Government to investigate mobile phone safety

As the mobile mast debate reaches fever-pitch, volunteers will be used as guinea pigs to test whether mobile handsets can cause health problems
Written by Graeme Wearden, Contributor

The government is preparing to investigate whether mobile phones are as safe as the industry has been claiming.

A total of 15 research programmes, which will involve human volunteers, were announced on Friday. The total cost is expected to be around £4.5m.

Four studies will investigate whether mobile use can cause brain cancer or leukaemia, while other studies will examine possible effects on blood pressure, hearing, brain function and the ability to drive. A further four studies will also look at the interaction of radio signals with the body in order to discover how much energy is deposited and where.

The UK government and the mobile industry have each contributed to a £7.4m fund to investigate the safety of mobile phones. More projects are expected to be funded later this year from the remaining £3m.

The announcement comes nearly two years after the Stewart Inquiry -- a government-backed investigation in the issue of mobile phone safely -- found no evidence of health dangers. However, that inquiry warned that there was "the risk of a risk", and indicated that exposure to mobile phones and handsets could result in subtle biological changes.

Despite repeated assurances from mobile phone manufacturers that there is no evidence that using a mobile handset could lead to health problems, many people are still concerned. Some scientists believe that mobile phones are more of a health risk than the industry admits -- while others believe that it is simply too early to say for certain.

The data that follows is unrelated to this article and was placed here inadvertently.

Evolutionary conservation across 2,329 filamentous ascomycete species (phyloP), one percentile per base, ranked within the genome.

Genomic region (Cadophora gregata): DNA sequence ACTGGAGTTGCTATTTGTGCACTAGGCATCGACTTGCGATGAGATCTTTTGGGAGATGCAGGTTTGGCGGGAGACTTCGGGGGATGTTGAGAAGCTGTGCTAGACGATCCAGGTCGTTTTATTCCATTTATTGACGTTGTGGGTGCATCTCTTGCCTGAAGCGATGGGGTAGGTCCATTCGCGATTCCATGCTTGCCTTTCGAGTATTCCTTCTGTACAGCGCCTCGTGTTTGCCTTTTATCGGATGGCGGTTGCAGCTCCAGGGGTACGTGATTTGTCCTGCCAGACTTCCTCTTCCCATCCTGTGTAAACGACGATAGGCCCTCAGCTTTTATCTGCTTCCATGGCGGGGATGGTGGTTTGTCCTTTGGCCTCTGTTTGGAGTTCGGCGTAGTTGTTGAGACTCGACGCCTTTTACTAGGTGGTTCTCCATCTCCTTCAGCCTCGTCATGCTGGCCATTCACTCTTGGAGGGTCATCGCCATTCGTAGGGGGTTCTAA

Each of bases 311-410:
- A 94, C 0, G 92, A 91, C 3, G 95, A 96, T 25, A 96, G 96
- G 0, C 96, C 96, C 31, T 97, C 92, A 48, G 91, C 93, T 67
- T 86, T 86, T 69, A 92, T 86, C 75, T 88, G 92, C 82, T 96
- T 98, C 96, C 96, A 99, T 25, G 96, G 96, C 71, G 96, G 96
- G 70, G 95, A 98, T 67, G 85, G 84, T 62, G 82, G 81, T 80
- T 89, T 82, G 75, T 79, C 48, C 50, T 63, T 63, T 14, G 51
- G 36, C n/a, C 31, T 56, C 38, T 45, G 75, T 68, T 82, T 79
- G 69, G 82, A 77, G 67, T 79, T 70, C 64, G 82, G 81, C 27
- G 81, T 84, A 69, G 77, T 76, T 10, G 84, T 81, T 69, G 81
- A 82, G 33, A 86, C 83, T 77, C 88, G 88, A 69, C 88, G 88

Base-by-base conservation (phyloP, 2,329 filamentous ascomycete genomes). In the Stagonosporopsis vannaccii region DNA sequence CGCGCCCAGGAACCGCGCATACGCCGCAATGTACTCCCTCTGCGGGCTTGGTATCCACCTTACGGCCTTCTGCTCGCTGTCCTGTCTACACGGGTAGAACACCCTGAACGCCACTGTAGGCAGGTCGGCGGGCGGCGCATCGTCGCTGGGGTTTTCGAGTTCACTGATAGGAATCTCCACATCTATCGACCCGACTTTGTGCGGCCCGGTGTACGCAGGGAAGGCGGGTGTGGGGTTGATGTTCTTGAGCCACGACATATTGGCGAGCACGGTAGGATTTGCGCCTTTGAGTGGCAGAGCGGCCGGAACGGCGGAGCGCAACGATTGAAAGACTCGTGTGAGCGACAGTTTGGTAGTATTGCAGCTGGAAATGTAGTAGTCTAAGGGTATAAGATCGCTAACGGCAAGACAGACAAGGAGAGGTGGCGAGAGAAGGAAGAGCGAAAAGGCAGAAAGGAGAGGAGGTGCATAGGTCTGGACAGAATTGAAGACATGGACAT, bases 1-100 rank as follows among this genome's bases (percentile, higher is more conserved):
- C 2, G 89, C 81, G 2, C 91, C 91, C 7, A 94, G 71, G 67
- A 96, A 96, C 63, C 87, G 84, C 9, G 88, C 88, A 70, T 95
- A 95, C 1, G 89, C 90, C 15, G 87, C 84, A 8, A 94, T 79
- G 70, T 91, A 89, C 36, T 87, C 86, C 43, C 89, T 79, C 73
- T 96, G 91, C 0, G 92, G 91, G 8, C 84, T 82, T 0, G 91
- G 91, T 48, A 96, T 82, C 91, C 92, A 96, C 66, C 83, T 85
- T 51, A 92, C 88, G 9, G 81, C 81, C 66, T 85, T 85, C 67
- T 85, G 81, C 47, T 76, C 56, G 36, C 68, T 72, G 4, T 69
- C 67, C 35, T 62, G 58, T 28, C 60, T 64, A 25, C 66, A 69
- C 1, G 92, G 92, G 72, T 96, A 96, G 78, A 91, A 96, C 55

In November 2000, British scientist Dr Gerard Hyland accused the mobile industry of using the conclusion of the Stewart Inquiry to hide the dangers that mobile phones could pose, especially to children.

Dr Hyland, writing in The Lancet, said that the microwave radiation used in mobile telephony produces non-thermal heating that has the potential to induct adverse health effects. He believes that anecdotal reports of mobile phones causing headaches and lack of sleep could be accurate.

Other scientists claim to have found evidence that the radiation emitted by mobile phones could change the shape of a human cell.

The fact remains, though, that this is no clear link between mobile phone use to health effects, and one large study has already failed to find any conclusive evidence.

Many in the mobile industry are thought to welcome this new investigation, in the hope that it may reassure the public. If it concludes that mobile phones appear to be safe, then there could be long-term benefits to an industry that is encountering significant public opposition to mobile phone masts at a time when many more base stations will soon be needed for 3G.

Any firm proof that mobile phones are dangerous, though, could cripple the mobile industry. Some litigation is already underway in the US against mobile phone manufacturers, with at least one phone user claiming that he contracted brain cancer because of using a mobile.

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